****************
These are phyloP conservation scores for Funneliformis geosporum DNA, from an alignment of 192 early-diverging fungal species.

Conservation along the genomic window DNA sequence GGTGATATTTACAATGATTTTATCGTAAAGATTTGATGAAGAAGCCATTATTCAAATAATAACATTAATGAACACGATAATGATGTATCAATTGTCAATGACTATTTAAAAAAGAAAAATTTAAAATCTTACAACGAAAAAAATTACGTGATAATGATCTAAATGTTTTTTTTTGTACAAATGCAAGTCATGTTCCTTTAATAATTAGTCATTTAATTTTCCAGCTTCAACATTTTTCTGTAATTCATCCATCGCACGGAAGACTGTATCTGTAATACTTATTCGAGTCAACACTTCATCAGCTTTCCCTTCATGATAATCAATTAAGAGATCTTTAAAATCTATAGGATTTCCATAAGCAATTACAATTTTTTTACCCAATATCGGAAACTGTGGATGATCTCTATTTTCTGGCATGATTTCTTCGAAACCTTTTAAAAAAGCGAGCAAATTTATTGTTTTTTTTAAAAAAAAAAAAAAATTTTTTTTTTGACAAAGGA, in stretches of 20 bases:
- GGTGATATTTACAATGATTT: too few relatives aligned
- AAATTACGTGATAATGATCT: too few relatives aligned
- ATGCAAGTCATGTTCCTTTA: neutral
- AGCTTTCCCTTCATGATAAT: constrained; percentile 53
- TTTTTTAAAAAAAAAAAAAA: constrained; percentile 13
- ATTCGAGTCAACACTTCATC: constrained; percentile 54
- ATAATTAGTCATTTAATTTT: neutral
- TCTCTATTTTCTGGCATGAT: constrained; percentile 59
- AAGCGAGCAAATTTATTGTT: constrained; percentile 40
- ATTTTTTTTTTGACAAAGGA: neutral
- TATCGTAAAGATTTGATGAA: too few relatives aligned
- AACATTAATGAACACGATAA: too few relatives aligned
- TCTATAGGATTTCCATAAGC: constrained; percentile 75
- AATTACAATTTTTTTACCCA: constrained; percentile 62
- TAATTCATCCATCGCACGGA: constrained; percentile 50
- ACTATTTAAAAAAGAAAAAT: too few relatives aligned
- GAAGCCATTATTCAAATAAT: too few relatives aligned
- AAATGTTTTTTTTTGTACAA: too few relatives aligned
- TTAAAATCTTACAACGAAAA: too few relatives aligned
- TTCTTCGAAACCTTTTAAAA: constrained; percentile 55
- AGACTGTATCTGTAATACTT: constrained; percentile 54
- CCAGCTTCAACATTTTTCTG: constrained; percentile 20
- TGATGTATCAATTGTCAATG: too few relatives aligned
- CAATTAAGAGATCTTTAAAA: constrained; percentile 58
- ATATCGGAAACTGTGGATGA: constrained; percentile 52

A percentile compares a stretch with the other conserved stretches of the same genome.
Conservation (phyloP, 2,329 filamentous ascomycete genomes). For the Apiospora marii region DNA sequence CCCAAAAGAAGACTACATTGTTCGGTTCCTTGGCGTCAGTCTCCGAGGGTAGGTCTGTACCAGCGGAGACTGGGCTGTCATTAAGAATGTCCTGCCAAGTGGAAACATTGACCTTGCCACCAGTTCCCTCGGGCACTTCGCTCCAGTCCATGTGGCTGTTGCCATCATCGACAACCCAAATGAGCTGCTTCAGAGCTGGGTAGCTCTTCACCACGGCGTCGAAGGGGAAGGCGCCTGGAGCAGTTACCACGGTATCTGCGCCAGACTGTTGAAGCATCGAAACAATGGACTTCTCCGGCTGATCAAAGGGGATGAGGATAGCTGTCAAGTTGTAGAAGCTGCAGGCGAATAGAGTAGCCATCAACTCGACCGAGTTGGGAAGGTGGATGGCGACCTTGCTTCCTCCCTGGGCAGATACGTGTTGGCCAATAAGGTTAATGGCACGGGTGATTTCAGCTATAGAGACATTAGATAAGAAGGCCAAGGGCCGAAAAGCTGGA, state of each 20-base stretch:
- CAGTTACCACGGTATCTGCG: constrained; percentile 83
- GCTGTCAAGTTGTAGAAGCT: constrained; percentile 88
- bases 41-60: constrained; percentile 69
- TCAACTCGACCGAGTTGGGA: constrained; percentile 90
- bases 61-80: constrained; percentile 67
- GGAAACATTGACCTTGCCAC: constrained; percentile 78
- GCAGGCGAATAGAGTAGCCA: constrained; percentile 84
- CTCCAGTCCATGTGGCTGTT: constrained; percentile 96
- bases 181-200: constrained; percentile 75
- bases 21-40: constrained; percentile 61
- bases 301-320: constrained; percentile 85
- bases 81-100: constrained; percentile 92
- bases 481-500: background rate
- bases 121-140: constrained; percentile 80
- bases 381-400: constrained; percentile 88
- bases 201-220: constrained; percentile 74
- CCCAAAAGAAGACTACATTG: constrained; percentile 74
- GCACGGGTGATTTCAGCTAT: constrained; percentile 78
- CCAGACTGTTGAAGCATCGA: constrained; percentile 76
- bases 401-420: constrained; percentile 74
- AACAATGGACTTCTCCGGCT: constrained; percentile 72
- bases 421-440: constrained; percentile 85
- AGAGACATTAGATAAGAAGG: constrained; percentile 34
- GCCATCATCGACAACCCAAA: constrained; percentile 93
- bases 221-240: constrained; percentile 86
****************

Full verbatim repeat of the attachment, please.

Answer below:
These are phyloP conservation scores for Funneliformis geosporum DNA, from an alignment of 192 early-diverging fungal species.

Conservation along the genomic window DNA sequence GGTGATATTTACAATGATTTTATCGTAAAGATTTGATGAAGAAGCCATTATTCAAATAATAACATTAATGAACACGATAATGATGTATCAATTGTCAATGACTATTTAAAAAAGAAAAATTTAAAATCTTACAACGAAAAAAATTACGTGATAATGATCTAAATGTTTTTTTTTGTACAAATGCAAGTCATGTTCCTTTAATAATTAGTCATTTAATTTTCCAGCTTCAACATTTTTCTGTAATTCATCCATCGCACGGAAGACTGTATCTGTAATACTTATTCGAGTCAACACTTCATCAGCTTTCCCTTCATGATAATCAATTAAGAGATCTTTAAAATCTATAGGATTTCCATAAGCAATTACAATTTTTTTACCCAATATCGGAAACTGTGGATGATCTCTATTTTCTGGCATGATTTCTTCGAAACCTTTTAAAAAAGCGAGCAAATTTATTGTTTTTTTTAAAAAAAAAAAAAAATTTTTTTTTTGACAAAGGA, in stretches of 20 bases:
- GGTGATATTTACAATGATTT: too few relatives aligned
- AAATTACGTGATAATGATCT: too few relatives aligned
- ATGCAAGTCATGTTCCTTTA: neutral
- AGCTTTCCCTTCATGATAAT: constrained; percentile 53
- TTTTTTAAAAAAAAAAAAAA: constrained; percentile 13
- ATTCGAGTCAACACTTCATC: constrained; percentile 54
- ATAATTAGTCATTTAATTTT: neutral
- TCTCTATTTTCTGGCATGAT: constrained; percentile 59
- AAGCGAGCAAATTTATTGTT: constrained; percentile 40
- ATTTTTTTTTTGACAAAGGA: neutral
- TATCGTAAAGATTTGATGAA: too few relatives aligned
- AACATTAATGAACACGATAA: too few relatives aligned
- TCTATAGGATTTCCATAAGC: constrained; percentile 75
- AATTACAATTTTTTTACCCA: constrained; percentile 62
- TAATTCATCCATCGCACGGA: constrained; percentile 50
- ACTATTTAAAAAAGAAAAAT: too few relatives aligned
- GAAGCCATTATTCAAATAAT: too few relatives aligned
- AAATGTTTTTTTTTGTACAA: too few relatives aligned
- TTAAAATCTTACAACGAAAA: too few relatives aligned
- TTCTTCGAAACCTTTTAAAA: constrained; percentile 55
- AGACTGTATCTGTAATACTT: constrained; percentile 54
- CCAGCTTCAACATTTTTCTG: constrained; percentile 20
- TGATGTATCAATTGTCAATG: too few relatives aligned
- CAATTAAGAGATCTTTAAAA: constrained; percentile 58
- ATATCGGAAACTGTGGATGA: constrained; percentile 52

A percentile compares a stretch with the other conserved stretches of the same genome.
Conservation (phyloP, 2,329 filamentous ascomycete genomes). For the Apiospora marii region DNA sequence CCCAAAAGAAGACTACATTGTTCGGTTCCTTGGCGTCAGTCTCCGAGGGTAGGTCTGTACCAGCGGAGACTGGGCTGTCATTAAGAATGTCCTGCCAAGTGGAAACATTGACCTTGCCACCAGTTCCCTCGGGCACTTCGCTCCAGTCCATGTGGCTGTTGCCATCATCGACAACCCAAATGAGCTGCTTCAGAGCTGGGTAGCTCTTCACCACGGCGTCGAAGGGGAAGGCGCCTGGAGCAGTTACCACGGTATCTGCGCCAGACTGTTGAAGCATCGAAACAATGGACTTCTCCGGCTGATCAAAGGGGATGAGGATAGCTGTCAAGTTGTAGAAGCTGCAGGCGAATAGAGTAGCCATCAACTCGACCGAGTTGGGAAGGTGGATGGCGACCTTGCTTCCTCCCTGGGCAGATACGTGTTGGCCAATAAGGTTAATGGCACGGGTGATTTCAGCTATAGAGACATTAGATAAGAAGGCCAAGGGCCGAAAAGCTGGA, state of each 20-base stretch:
- CAGTTACCACGGTATCTGCG: constrained; percentile 83
- GCTGTCAAGTTGTAGAAGCT: constrained; percentile 88
- bases 41-60: constrained; percentile 69
- TCAACTCGACCGAGTTGGGA: constrained; percentile 90
- bases 61-80: constrained; percentile 67
- GGAAACATTGACCTTGCCAC: constrained; percentile 78
- GCAGGCGAATAGAGTAGCCA: constrained; percentile 84
- CTCCAGTCCATGTGGCTGTT: constrained; percentile 96
- bases 181-200: constrained; percentile 75
- bases 21-40: constrained; percentile 61
- bases 301-320: constrained; percentile 85
- bases 81-100: constrained; percentile 92
- bases 481-500: background rate
- bases 121-140: constrained; percentile 80
- bases 381-400: constrained; percentile 88
- bases 201-220: constrained; percentile 74
- CCCAAAAGAAGACTACATTG: constrained; percentile 74
- GCACGGGTGATTTCAGCTAT: constrained; percentile 78
- CCAGACTGTTGAAGCATCGA: constrained; percentile 76
- bases 401-420: constrained; percentile 74
- AACAATGGACTTCTCCGGCT: constrained; percentile 72
- bases 421-440: constrained; percentile 85
- AGAGACATTAGATAAGAAGG: constrained; percentile 34
- GCCATCATCGACAACCCAAA: constrained; percentile 93
- bases 221-240: constrained; percentile 86